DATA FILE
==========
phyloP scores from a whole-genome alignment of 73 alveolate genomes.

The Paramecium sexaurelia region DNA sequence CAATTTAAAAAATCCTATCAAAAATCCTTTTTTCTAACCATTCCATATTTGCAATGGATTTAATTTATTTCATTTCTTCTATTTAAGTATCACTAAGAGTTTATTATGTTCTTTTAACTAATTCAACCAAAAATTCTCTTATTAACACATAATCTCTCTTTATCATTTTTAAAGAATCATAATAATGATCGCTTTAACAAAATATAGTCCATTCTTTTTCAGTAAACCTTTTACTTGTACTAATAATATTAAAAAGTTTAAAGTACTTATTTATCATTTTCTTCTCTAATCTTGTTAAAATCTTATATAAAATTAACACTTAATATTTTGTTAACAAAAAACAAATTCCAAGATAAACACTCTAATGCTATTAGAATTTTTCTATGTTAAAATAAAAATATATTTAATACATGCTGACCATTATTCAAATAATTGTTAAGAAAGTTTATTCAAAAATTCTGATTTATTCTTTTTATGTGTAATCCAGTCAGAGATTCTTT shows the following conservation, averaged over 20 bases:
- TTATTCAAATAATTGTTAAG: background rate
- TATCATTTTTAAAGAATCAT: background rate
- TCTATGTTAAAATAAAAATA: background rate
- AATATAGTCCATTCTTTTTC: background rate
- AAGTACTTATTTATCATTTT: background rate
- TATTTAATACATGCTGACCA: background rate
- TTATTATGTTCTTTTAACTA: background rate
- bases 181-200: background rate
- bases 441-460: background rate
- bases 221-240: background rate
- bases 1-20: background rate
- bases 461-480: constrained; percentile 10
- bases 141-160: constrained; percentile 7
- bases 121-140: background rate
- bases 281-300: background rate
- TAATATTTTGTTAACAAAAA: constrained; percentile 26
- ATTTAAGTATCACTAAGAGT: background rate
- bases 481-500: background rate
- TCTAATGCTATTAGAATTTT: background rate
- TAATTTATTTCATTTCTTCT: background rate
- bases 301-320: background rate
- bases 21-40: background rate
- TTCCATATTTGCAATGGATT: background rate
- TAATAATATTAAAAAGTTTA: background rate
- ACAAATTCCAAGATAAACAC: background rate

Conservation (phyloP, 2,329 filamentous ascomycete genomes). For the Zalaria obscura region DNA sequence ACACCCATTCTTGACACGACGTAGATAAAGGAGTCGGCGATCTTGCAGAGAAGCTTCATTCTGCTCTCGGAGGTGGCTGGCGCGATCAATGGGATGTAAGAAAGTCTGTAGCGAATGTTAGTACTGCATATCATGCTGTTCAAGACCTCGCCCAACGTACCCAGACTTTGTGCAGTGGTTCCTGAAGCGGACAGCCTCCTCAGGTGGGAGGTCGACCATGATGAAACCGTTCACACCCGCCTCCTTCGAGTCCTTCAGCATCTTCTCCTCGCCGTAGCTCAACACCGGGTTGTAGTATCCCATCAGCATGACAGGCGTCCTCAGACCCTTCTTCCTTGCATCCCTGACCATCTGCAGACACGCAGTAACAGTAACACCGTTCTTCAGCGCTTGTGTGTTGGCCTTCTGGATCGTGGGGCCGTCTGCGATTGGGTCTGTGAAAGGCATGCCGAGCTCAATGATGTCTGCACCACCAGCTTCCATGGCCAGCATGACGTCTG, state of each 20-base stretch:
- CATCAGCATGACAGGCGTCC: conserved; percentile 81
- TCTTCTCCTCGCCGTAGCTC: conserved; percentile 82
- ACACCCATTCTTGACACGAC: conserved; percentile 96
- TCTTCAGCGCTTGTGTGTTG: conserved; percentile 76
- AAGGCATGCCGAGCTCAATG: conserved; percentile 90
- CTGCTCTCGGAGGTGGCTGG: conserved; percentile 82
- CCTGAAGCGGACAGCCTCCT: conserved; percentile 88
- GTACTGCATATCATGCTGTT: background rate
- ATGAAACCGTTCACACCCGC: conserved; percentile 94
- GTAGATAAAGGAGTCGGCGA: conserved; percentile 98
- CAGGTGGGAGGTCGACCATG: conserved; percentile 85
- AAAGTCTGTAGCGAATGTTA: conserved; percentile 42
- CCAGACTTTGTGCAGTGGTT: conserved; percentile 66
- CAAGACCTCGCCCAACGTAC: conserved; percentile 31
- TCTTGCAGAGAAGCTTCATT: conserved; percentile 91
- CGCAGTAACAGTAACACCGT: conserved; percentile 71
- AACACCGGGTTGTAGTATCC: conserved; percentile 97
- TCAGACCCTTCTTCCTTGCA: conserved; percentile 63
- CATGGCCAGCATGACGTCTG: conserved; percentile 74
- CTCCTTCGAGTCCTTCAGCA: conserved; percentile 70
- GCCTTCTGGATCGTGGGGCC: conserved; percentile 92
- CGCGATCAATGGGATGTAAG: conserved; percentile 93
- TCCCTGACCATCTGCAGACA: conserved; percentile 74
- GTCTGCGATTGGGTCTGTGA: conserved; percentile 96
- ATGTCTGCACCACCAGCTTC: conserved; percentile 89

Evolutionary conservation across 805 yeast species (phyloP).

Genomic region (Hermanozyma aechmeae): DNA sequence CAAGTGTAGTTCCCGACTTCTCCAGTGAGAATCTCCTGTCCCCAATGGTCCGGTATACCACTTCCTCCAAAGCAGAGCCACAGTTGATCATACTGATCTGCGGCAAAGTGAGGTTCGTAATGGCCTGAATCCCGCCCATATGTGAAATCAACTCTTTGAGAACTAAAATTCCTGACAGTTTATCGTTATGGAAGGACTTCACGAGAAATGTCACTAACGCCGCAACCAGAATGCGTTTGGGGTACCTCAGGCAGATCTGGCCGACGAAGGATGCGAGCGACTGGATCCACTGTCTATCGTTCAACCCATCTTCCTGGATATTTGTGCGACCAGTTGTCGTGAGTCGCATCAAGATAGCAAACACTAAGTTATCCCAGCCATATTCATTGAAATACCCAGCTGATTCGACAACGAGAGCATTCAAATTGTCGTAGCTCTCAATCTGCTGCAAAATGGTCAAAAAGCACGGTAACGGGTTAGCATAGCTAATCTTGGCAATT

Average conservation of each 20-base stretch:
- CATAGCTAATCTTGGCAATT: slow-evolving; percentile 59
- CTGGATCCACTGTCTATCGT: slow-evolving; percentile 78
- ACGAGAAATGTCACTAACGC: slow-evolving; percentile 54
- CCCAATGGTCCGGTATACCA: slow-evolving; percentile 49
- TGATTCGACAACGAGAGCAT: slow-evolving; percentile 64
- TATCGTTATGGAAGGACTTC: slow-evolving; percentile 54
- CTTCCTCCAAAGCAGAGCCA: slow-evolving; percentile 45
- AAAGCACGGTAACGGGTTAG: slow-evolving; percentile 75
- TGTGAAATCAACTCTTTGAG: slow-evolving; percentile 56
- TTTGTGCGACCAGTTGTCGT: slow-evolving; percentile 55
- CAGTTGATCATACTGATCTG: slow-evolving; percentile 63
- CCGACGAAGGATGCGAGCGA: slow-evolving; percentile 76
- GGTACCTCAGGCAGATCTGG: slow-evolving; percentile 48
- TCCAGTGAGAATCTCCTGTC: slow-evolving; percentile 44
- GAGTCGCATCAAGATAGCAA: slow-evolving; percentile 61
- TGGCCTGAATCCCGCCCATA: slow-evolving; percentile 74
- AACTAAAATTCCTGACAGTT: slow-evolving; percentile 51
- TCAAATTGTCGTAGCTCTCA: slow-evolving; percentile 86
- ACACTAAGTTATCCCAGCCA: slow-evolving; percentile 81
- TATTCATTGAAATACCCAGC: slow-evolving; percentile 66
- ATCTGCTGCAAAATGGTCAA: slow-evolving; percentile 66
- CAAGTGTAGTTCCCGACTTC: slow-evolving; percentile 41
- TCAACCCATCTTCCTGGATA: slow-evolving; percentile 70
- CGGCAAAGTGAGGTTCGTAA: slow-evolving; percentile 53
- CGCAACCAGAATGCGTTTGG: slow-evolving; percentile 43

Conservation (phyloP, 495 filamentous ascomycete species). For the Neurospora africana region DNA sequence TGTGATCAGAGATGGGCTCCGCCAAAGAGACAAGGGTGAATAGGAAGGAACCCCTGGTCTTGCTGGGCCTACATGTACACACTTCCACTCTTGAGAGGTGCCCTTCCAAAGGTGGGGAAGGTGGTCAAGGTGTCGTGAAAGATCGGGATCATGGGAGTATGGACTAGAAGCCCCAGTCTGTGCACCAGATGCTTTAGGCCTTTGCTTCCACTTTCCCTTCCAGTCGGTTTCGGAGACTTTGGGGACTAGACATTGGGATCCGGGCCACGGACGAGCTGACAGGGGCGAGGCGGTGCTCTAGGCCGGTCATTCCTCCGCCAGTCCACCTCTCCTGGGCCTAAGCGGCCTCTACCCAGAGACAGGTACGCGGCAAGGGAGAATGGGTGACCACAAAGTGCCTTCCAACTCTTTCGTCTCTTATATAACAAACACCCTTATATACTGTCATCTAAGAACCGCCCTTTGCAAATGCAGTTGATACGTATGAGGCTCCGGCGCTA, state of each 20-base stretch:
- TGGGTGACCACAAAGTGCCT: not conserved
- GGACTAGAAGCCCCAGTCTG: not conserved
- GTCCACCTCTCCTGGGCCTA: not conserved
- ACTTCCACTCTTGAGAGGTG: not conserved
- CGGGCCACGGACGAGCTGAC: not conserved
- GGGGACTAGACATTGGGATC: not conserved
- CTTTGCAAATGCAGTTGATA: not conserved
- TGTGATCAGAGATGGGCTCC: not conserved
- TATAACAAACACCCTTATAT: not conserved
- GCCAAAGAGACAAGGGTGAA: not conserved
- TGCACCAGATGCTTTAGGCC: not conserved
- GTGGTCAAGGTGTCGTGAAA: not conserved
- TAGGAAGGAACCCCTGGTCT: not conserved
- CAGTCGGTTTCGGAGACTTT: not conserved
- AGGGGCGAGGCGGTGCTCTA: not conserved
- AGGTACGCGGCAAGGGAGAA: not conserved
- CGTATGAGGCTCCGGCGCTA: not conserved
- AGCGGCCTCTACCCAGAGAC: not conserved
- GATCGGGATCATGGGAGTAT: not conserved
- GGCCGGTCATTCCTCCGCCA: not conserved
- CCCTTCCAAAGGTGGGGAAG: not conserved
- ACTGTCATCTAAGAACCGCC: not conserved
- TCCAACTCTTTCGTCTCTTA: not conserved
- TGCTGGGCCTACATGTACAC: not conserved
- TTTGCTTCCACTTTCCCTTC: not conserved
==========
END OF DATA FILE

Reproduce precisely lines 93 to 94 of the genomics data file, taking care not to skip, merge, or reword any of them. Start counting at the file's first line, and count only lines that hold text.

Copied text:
- TGCACCAGATGCTTTAGGCC: not conserved
- GTGGTCAAGGTGTCGTGAAA: not conserved